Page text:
Skip Navigation
Thu Dec 08, 2016
Army OneSource
Army OneSource
Army OneSource
Commander's Page Online Training
Volunteer Tools ARMYBook
My AOS Page Services Locator

Helpful Moving Tips - Finding Schools for Your Children

Helpful Moving Tips - Finding Schools for Your Children

Source: Standard Installation Topic Exchange System (SITES) for LIFELines

  • Finding the right schools to fit your children can be a challenging task. It is one of the most important considerations when deciding where to locate, especially if there is more than one school district in your new hometown

  • There are a few rules that can help you to target the right schools for your children:

    • Take an honest assessment of each child's abilities, personality, likes and dislikes, strengths and weaknesses. 

    • "Interview" each child. Talk to them about their desires and needs in a new school. Ask them what they would change about their present school if they could. 

    • Research the schools in the area for their strengths, and try to "match" each child with the proper school for their situation. 

    • If possible, visit the schools, if you are lucky enough to take a househunting trip, and interview counselors, principals, teachers, and coaches. Take pictures of the schools, students and classrooms for your children. 

    • Analyze each school for its contribution to your child's development. A "jock" will shine in a strong sports school, and your little artist will thrive in a school that emphasizes the arts. On the other hand, your little genius may need an academically excellent and challenging program, and your shy student may appreciate small classrooms and individual attention. 

    • Before you buy or rent a home off the installation ask the local school board what the rules are for living in the school district. If it is a rule that you must live in the district in order to send your children to those schools, be sure that you are clear on the district boundaries. Before you sign a lease or a contract, double check with the school district to verify that the potential address is, indeed, within the limits of the district.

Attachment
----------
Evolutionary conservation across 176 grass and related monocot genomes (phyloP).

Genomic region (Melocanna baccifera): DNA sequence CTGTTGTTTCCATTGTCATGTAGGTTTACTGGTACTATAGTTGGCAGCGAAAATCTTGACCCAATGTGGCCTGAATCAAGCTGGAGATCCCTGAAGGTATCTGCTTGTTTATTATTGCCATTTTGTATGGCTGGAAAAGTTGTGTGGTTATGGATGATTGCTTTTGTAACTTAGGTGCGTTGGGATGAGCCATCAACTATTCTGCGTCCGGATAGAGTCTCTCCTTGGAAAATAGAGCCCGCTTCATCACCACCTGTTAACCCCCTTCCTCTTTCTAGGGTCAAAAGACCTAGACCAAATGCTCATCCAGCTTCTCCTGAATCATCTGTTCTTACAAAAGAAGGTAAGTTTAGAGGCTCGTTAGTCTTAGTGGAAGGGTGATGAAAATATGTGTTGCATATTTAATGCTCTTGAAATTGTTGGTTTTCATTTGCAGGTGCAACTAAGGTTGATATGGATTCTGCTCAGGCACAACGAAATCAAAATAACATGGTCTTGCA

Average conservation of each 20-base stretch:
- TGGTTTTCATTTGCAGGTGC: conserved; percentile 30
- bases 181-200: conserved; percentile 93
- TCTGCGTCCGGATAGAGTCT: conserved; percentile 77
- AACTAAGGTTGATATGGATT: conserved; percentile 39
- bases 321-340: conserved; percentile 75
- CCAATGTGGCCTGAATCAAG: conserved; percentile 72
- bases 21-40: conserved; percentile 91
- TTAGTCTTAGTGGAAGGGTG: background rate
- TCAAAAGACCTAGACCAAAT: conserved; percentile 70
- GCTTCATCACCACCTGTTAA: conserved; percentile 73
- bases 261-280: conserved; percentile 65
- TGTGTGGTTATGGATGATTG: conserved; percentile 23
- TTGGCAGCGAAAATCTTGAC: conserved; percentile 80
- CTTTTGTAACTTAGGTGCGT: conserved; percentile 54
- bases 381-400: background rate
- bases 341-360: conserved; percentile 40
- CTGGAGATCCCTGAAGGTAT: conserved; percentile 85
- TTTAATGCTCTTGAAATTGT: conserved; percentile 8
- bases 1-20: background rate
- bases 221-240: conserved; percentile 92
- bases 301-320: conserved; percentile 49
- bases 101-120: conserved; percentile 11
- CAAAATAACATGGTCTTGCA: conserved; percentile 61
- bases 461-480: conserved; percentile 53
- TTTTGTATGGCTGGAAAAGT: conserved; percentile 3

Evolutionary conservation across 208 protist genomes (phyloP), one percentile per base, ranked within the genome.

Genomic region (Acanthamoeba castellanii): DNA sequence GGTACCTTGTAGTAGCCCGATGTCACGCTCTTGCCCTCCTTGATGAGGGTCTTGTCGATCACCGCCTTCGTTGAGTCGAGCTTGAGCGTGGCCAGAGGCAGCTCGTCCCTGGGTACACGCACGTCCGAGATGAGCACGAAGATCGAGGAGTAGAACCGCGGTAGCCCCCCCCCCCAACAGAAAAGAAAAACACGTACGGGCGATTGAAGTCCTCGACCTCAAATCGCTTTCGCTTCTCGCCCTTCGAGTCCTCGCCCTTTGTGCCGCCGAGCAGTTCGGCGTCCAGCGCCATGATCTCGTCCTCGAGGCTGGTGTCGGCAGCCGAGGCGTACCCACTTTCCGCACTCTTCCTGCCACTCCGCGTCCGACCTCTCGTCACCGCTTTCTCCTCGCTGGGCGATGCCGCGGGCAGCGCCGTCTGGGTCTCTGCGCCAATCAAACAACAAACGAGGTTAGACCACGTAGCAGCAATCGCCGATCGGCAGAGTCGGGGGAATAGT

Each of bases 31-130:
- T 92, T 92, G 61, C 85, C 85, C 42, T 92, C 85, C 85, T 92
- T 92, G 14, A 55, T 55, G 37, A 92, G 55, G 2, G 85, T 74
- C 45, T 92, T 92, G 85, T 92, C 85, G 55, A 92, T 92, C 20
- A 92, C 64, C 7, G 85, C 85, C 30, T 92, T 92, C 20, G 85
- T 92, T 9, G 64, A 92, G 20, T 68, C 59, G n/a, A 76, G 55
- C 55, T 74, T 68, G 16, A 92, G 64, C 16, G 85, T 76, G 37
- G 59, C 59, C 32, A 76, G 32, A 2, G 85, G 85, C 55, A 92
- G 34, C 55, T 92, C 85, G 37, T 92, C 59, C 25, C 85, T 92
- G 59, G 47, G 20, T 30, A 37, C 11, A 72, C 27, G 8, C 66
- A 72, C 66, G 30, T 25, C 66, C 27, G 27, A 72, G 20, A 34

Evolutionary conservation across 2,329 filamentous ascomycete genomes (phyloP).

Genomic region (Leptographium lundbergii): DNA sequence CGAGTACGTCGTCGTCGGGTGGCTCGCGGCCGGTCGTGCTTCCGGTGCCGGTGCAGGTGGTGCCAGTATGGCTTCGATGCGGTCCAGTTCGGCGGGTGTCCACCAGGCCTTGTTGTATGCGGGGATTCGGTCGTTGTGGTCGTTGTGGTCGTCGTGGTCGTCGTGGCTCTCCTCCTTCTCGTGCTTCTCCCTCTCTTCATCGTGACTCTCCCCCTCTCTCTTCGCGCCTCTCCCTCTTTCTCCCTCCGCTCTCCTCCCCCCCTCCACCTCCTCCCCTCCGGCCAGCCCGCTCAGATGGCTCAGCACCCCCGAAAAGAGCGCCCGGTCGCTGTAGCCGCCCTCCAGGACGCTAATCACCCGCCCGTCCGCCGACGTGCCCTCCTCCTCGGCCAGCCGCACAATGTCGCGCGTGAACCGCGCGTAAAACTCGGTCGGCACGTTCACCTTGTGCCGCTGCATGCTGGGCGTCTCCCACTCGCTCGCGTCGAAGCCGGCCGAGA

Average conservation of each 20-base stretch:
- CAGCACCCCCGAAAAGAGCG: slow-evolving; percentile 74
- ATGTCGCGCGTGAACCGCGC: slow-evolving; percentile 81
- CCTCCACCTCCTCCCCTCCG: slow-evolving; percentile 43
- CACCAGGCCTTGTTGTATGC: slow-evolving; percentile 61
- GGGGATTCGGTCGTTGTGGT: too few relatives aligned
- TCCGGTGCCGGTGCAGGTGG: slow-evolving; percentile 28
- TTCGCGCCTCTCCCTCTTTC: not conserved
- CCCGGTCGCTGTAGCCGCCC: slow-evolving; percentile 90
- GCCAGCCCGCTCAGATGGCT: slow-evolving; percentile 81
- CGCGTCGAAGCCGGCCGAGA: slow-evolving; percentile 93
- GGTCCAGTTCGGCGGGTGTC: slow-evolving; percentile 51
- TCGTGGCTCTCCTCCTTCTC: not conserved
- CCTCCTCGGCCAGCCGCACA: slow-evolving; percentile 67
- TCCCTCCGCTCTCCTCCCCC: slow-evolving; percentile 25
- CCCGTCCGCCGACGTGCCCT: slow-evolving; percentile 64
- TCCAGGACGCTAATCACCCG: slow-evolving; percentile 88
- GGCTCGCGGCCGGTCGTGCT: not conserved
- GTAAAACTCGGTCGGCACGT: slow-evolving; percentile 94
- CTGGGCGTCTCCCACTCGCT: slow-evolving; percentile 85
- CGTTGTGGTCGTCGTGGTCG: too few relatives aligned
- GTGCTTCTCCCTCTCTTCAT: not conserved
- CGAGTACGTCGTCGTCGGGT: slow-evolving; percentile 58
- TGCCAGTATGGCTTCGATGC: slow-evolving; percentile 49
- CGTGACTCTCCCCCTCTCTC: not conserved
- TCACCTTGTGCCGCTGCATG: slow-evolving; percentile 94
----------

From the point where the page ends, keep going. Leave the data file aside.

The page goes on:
• Sometimes, a parent may petition on behalf of their child to have the child attend a school which is outside of their district. Check on the rules in your community. 

    • Encourage the teachers and administration, in whichever schools you choose, to maintain close contact with you on the progress of your children. Stay involved. Watch for signs of discontent.

    Helpful Web Sites: 

    1. Military Child Education Coalition The military child coalition is a clearinghouse of information important to parents researching the educational needs of a child. It includes military and school links.

    2. Department of Defense Education Provided by the Department of Defense school system this site focuses on the history, success rate, student testing procedures and much more.

    3. Military Acclimate Provides a wide variety of resources that include a moving calculator, cost of living analysis, as well as information to find the best community for your family's lifestyle.

    4. After School Helping individuals interested in the growth and development of children between ages 6-18 by providing information on how to obtain funding for an event or after school activity.
    Healthy Parenting Provides military specific parenting resources including access to Family Advocacy Program, chaplains' programs, and medical clinics.ance (DLA), and mileage rates.

Full Website
This site may not be optimized
for a mobile browsing experience.
Please don't show me this again: